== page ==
Moscow's Tokyo-vibes
Moscow’s Tokyo-vibes

Design Education in Moscow

A fast-growing community needs resources and easy access to more knowledge. That being said, the design education in Moscow is great. “There have recently appeared many courses and educational programs where the beginner-designers can build up their skills: Bang Bang, British Higher School Of Design, Contented, Geekbrains, Netologia, Skillbox, HSE Art and Design School and many smaller ones” – Yuri Vetrov lists. “They all help to provide for the growing market demand, offering the full range of options: intensive courses, annual programs, online courses.”

Konstantin also recommends checking out online courses like Skillbox: “It seems like most people are studying online these days, as you can find a course on absolutely any topic, including design. I got interested in the courses by Skillbox, they’re offering the whole program which includes the basics of a few design specializations: UX, UI, animations etc. I’m now in progress studying and been having great results so far. What’s most important is a systematic approach and regular exercises. One more important thing – there must be a mentor who would advise on what to improve.”

If learning online isn’t your thing, Sergey suggests trying your luck in smaller companies: “There are more and more courses popping up, but I personally don’t believe in their effectiveness. My best teachers have been the business owners, investors, and entrepreneurs that I’ve been working with. When you’re working with the stakeholders directly, you’re constantly talking about the business, its effectiveness, development.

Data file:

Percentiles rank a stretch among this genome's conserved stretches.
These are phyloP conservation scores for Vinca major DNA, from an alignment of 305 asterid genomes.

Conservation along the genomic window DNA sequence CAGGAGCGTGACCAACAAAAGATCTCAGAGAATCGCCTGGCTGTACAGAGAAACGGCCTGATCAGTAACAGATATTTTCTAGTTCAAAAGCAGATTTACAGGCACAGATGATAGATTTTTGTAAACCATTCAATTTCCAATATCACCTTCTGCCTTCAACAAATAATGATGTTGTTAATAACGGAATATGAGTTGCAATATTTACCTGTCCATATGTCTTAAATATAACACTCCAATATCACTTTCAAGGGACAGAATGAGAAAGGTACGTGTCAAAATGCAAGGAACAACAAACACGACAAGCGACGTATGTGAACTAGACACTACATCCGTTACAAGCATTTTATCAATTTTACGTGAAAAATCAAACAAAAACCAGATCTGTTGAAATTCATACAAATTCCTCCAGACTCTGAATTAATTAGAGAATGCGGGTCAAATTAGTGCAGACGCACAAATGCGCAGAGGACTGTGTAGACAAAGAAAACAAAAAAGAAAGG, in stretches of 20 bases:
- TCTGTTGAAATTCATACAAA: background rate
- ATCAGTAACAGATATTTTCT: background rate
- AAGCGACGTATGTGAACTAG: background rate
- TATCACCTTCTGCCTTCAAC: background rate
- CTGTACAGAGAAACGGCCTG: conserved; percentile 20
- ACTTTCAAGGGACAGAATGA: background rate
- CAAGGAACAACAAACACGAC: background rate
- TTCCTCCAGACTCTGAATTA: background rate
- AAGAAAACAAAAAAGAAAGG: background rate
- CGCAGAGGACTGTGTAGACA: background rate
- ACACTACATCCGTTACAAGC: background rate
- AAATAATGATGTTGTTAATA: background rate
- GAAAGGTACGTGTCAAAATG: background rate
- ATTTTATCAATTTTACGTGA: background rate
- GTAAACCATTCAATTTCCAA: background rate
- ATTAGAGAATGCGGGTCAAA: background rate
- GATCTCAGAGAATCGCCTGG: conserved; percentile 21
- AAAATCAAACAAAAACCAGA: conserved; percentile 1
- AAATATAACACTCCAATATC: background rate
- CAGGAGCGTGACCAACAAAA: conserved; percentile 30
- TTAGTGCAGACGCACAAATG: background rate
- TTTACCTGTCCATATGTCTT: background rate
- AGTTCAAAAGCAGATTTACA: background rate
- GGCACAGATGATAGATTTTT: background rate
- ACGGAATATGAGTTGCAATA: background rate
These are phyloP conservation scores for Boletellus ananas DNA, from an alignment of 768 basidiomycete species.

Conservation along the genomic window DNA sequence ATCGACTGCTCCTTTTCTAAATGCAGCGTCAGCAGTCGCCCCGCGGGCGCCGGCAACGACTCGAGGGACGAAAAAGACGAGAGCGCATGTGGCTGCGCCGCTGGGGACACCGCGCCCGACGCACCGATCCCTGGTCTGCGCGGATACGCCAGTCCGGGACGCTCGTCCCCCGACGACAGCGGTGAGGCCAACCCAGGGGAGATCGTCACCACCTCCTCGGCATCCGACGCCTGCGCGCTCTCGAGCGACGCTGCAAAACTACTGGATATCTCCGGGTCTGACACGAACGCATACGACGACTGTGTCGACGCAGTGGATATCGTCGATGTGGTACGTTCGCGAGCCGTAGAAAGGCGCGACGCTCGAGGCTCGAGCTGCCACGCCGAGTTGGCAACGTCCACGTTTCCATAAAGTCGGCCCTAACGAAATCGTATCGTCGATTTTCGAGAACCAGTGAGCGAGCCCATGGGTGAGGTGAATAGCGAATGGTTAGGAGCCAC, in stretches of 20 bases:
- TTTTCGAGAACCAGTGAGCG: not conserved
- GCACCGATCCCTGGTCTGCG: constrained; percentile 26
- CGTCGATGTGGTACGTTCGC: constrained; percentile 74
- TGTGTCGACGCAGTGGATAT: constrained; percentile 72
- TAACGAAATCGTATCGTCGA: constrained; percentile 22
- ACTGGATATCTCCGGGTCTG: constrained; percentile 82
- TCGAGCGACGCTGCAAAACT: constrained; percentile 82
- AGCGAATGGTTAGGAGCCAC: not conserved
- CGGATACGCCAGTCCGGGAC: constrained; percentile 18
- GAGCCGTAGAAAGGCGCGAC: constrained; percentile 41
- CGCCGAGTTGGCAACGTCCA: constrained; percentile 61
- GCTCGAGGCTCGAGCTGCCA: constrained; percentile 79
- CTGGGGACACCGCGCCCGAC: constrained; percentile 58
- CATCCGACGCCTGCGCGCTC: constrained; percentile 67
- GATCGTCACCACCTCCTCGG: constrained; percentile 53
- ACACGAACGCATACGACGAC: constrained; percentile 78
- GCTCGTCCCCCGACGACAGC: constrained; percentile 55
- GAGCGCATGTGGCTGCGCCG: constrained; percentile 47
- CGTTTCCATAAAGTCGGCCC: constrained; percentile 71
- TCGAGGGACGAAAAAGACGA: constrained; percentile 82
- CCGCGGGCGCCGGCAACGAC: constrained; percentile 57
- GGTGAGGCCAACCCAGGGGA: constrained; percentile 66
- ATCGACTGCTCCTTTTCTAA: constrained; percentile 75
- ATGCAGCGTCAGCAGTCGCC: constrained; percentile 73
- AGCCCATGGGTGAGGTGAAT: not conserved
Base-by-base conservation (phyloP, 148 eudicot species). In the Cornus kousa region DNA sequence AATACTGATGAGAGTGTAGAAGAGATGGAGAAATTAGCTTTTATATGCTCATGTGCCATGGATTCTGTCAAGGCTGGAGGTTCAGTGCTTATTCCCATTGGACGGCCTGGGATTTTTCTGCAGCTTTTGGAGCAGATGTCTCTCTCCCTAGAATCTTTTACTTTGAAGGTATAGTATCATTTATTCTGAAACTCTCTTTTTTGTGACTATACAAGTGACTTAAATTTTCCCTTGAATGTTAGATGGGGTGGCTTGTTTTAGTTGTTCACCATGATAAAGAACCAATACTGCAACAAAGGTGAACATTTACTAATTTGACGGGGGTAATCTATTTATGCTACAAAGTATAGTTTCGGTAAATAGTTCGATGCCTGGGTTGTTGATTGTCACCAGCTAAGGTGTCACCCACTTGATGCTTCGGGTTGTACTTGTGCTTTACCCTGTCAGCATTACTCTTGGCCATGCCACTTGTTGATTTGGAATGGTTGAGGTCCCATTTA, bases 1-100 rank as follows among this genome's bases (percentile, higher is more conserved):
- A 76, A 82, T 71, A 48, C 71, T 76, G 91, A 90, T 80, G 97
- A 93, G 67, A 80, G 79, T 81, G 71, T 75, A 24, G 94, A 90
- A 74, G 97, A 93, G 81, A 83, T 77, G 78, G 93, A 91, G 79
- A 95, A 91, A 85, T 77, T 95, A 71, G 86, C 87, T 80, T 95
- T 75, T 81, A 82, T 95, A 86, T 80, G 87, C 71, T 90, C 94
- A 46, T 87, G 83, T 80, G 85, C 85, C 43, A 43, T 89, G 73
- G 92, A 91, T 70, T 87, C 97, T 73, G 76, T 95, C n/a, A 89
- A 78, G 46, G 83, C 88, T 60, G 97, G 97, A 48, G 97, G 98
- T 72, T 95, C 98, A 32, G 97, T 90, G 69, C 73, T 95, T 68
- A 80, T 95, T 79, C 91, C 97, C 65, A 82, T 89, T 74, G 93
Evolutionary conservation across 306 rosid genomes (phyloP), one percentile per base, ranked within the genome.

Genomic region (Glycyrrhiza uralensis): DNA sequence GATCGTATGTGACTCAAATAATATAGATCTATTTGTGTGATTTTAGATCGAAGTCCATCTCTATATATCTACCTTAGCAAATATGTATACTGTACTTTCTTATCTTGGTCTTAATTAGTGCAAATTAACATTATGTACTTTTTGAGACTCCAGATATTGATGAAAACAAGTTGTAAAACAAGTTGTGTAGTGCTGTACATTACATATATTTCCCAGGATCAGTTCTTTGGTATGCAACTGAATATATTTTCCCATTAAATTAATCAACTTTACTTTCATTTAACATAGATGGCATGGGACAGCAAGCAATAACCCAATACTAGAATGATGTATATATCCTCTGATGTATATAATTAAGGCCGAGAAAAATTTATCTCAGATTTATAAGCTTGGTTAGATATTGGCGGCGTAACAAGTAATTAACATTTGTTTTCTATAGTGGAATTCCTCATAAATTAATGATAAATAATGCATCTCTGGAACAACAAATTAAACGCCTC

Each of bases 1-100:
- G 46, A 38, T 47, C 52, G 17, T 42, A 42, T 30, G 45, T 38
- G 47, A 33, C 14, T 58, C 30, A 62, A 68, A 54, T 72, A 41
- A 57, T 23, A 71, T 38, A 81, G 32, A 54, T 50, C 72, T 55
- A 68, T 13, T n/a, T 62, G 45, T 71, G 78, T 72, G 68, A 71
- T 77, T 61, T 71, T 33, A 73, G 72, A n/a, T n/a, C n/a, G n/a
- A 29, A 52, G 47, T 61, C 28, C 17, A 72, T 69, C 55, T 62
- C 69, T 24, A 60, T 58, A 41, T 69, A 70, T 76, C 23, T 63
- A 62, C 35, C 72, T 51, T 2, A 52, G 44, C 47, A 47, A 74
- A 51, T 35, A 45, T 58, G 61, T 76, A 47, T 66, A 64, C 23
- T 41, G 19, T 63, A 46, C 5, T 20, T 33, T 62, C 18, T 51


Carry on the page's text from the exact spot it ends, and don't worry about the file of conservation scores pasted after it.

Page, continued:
The brain starts to adjust and you turn into the real product designer. The design starts to be much more than a way to express yourself, it starts being a tool to grow a business. That is why I believe it’s better to work in a small company, collaborating with business owners, read books about business and effectiveness.”

More European-looking part of Moscow
More European-looking part of Moscow

Places to Work in Moscow

If you’re a freelancer or you’re just looking for an inspiring place in the city to work from, Moscow won’t disappoint you. For a great cup of coffee and a working spot, be sure to stop by Double B, LES, Cooperative Chernyi, or West 4. If more conventional coworking spaces are your thing, then WorkStation, DI Telegraph, and Gravity are among the most-recommended spots. Konstantin also mentioned Tablica, which  – “is close to the city center and [Mendeleevskaya] metro station.”

Andrew had a few recommendations for us as well: “There are multiple co-working spaces in Moscow, which had popped up in the “creative districts”, previously the factory territories. Some of the most popular among them are Vinzavod, Artplay, and Flakon. The work-seat at coworking spaces is usually rented for minimum a week of time, the prices on average begin from $40 for a week. Some coworking spaces allow you to spend your first day free there.”

And that’s a peek into Moscow’s design ecosystem. As always, we look forward to hearing more about living and working as a designer in different cities from you – you’re welcome to reach out to us on Twitter! We also created a list of cool designers based in different cities we’ve covered – be sure to check it out.

If you want to contribute to next the issue of Phase Magazine, just drop us a line:

Nick Budden Avatar

Nick Budden / CEO @ Phase

Designer, and sometimes-writer. Canadian in Taiwan ✈ Berlin. Trying to help people enjoy being creative.